In September 1983, the CIA published a report noting the relationship between the ASALA and the Democratic Front of the Armenian diaspora. The CIA records that the Democratic Front was created in 1983 from “radical support groups previously aligned with ASALA_largely because some Armenians perceived that the traditional Armenian political parties had failed to advance their cause.” The CIA stated that there was a rivalry at this time between the traditional groups such as the Dashnaks and the ASALA sympathizers. The Dashnaks and similar parties saw themselves as “the government in exile.”
During the era of 1983, the CIA traced the Armenian diaspora’s formation of radical movements to the Armenian Congress in Lausanne, Switzerland. In 1983, their lobby created the Armenian Liberation Organization or the ALO.
If the same pattern of strategy exists in the ASALA copycat as the original ASALA, then it is a possibility the formation of a revived ASALA would be in the direct challenge of the Armenian establishment, which is losing control of the public. Pashinyan’s Velvet Revolution spurred confidence in his rise to power, but the loss of the Nagorno-Karabakh has greatly denigrated his administration.
A history of ASALA in Soviet-era disruption
The Armenian Secret Army for the Liberation of Armenia, abbreviated ASALA, began operations in 1975. It was founded by Hagopian, a Syrian-Armenian with “Marxist inclinations” as he was described by the Washington Post in 1986, see below sections. It was confirmed as a terrorist organization for frequent attacks on Turkish diplomats and for its co-conspiracy with the Palestine Liberation Organization. When Israel invaded Beirut, the earlier base of ASALA, in 1982, Hagopian transferred his organization bases to Damascus and Athens.
The CIA has released a series of preserved documents regarding ASALA’s background. In 1983, Washington Post’s column “Around the World” published an article headlined “Armenian Group Reports Slayings” which details crimes against Turkish diplomats in Athens, Greece. The column was published in August 1983, following another report in July 1983 that had described the “baffling” organization of the Summer 1983 era ASALA formation.
ASALA had reported that two of its 1983 era group members had been assassinated by U.S. and Turkish agents. In turn, the ASALA assassinated the U.S. and Turkish agents responsible.
The threat of the ASALA has reemerged throughout the years since its most active campaigns in the 1980s. In 1984, the U.S. Central Intelligence Agency published a report regarding the ASALA terror threat as still heavily present. A sanitized copy of the 1984 report was released via the CIA Freedom of Information Act library in 2010. The ASALA terrorist movement was at the backdrop of the fall of the Soviet Union.
In 1986, a report that noted the French sabotage of Turkish counterterrorism efforts against the ASALA appeared in the Washington Post. Turkish intelligence had reportedly been pleading with the French for photographic evidence they had of Hagop Hagopian, who was considered the cardinal Armenian terrorist of the 1986 era. As of 1986, ASALA was likewise, citing the Washington Post, considered the “deadliest” of the Armenian terror outfits. France withheld the photographs in an effort to force the Turkish government to acknowledge the genocidal massacres of Armenian civilians in the ethnopolitical clashes of 1915 between Armenian liberation movements and the Ottoman Turks.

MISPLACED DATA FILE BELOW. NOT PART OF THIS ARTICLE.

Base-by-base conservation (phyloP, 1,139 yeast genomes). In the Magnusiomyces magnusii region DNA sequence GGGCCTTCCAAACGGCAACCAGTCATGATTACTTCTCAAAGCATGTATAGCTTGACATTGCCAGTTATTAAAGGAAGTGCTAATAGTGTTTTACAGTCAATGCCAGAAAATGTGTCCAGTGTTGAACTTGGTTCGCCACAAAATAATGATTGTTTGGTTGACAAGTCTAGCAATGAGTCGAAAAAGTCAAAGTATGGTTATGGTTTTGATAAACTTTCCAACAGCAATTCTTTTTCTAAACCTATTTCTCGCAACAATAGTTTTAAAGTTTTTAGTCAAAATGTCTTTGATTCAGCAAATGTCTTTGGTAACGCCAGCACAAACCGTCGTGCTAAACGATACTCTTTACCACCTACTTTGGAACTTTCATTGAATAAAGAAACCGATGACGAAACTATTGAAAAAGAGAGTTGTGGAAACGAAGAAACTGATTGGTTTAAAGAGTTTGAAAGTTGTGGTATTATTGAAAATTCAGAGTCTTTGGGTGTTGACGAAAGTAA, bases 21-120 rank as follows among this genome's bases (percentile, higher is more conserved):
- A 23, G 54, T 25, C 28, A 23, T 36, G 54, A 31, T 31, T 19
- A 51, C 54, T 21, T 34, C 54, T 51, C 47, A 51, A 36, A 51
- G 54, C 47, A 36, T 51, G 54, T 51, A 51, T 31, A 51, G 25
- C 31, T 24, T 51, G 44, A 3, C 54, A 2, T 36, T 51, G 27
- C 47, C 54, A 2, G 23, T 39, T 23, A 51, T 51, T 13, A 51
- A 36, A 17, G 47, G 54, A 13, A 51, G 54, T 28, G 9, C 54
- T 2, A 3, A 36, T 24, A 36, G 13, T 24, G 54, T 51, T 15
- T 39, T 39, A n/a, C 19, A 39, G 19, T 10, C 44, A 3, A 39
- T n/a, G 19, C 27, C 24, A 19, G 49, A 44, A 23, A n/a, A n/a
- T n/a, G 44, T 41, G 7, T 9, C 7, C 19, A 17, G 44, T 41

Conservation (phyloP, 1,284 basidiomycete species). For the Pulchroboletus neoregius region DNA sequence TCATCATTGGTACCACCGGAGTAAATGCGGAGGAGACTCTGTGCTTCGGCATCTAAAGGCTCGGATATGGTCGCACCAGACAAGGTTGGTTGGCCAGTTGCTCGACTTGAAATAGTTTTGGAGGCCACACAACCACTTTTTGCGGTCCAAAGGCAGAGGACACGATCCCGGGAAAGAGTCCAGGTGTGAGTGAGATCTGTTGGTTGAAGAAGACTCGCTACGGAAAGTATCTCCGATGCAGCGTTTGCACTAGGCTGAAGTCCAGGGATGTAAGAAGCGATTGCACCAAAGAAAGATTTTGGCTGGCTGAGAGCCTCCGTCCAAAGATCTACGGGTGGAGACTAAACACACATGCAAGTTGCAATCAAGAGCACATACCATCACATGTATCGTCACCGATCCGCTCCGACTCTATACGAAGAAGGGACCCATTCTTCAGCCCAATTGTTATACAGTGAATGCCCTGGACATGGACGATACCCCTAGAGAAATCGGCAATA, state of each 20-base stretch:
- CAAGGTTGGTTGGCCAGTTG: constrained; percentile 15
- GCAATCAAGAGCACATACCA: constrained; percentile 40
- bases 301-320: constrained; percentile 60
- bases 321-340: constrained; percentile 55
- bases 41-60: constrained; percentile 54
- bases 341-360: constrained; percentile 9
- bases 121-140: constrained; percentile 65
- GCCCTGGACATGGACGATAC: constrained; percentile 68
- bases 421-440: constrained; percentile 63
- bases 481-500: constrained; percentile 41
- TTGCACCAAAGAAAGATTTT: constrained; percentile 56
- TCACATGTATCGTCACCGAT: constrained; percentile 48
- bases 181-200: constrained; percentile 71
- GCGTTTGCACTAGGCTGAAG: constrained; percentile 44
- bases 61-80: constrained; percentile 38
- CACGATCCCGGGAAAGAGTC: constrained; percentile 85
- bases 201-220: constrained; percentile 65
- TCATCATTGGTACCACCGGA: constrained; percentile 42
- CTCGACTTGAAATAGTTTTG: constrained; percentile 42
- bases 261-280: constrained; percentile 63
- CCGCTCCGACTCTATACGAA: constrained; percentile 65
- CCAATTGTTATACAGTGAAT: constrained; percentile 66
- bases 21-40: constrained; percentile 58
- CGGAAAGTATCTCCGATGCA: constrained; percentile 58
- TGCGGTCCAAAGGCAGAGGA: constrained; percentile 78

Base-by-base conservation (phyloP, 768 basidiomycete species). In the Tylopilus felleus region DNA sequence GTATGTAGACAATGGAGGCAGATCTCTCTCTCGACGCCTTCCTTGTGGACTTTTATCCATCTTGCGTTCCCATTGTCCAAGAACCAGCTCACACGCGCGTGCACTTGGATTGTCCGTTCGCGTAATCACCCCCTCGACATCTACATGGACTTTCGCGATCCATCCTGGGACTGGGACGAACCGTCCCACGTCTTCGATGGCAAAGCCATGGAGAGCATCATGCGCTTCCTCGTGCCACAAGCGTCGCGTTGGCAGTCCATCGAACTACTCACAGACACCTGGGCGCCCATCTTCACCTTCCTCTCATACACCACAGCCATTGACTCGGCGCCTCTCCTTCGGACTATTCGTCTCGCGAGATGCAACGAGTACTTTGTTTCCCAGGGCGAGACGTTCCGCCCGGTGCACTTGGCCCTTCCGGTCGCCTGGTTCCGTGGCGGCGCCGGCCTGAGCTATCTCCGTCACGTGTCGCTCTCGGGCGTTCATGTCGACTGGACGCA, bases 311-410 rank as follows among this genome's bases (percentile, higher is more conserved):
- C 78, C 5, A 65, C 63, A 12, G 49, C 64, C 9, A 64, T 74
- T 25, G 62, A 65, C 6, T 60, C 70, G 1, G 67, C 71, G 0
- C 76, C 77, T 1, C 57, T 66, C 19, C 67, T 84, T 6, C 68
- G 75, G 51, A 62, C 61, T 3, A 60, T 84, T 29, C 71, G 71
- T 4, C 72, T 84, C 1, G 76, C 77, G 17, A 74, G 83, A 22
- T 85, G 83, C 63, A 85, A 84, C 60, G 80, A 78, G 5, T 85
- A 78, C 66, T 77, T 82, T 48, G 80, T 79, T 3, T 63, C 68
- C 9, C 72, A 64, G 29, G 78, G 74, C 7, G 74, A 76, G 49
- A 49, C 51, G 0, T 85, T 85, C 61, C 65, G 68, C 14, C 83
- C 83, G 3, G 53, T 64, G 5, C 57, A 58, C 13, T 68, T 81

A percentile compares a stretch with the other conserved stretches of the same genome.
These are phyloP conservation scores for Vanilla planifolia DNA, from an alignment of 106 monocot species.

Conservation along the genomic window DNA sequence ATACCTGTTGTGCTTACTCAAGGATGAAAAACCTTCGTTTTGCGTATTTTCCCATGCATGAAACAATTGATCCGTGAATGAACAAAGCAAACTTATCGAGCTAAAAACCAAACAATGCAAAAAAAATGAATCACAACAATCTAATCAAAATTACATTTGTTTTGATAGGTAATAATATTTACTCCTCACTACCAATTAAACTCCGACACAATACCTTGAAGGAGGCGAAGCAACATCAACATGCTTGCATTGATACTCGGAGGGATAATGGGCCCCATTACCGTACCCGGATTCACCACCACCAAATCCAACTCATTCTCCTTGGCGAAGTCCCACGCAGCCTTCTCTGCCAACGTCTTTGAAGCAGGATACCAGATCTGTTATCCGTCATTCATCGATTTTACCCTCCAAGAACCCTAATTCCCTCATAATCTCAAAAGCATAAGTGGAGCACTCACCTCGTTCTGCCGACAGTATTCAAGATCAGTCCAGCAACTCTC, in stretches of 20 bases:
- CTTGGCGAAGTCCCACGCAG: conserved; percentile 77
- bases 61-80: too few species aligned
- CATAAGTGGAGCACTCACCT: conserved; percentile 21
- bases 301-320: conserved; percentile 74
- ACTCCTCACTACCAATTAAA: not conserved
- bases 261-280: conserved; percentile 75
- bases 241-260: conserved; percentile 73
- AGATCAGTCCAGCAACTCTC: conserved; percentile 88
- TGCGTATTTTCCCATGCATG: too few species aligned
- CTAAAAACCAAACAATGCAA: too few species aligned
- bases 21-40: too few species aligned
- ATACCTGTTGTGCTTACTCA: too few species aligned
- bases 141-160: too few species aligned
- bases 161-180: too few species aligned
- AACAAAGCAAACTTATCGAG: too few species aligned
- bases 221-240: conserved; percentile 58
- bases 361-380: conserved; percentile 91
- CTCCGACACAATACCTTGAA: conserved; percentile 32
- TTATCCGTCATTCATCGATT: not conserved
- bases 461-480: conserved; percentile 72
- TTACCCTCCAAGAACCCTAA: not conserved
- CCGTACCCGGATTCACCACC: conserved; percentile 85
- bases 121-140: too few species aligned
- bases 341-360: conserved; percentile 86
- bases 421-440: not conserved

The Washington Post also reported that prior to the Turkish plea to receive the Hagopian photos, France had cut a deal with the ASALA leader. In 1982, France released Armenian nationals in exchange for an end to bombing events. At that time, there was also a theory that Hagopian and the Garbidijian terrorists were one and the same. In 1986, France had Garbidijian in custody. Washington Post theorized that a string of Paris bombings in 1986 was connected to the demand for Hagopian’s release through aggression against the civilian French. The ASALA had then been theorized to have co-conspired with Abu Nidal. A complete background of the Abu Nidal organization is available via CIA FOIA release.
The Paris bombings in 1986 were also reported on by the Washington Post. The bombings killed 10 people and wounded 162. At that time, the Committee for Solidarity with Arab and Middle Eastern Political Prisoners claimed that the group responsible was unknown. The bombings were traced to ASALA due to the demand to release terrorists of Armenian nationalist affiliation, which included Georges Abdallah, Anis Naccache, and Varadjian Garbidijan. Garbidijian was an Armenian Christian born in Syria showing a solidified tie between the MENA terrorist cells of 1986 and the ASALA-styled Armenian insurgencies. The officials in France at that date convinced then-Prime Minister Jacques Chirac that Georges Abdallah was the key. Abdallah was a Maronite Lebanese who led the Lebanese Armed Revolutionary Factions. He was held only on minor charges in France, with little evidence to connect him to certain events. The interest of bombers in his release and the traced potential connection between the Paris Bombings and the ASALA would likewise infer some connection between ASALA and smaller terrorist factions of 1986 such as the Lebanese Armed Revolutionary Factions. Washington Post’s inquiry into the bombings believed that the Chirac administration in France was pressured into pinning the Paris bombings on Abdullah, as a sort of distraction from Armenian culpability. They stated that the Washington Post inquiry into the bombing events made 1986-era French leadership nervous.
Likewise, in Paris, in 1981, ASALA was confirmed to have launched 15 bombings Paris to demand the release of the celebrated Monte Melkonian. France set Melkonian free in an attempt to ward off future bombings. Melkonian then went on to be a hero of the Nagorno-Karabakh conflict of the 1988-1993 era, dying before the end of the war.
The potential for a resurgence of ASALA copycat activity, or the rebranding of ASALA under former surviving leaders of the organization, bodes badly for a France already undergoing an extremism crisis.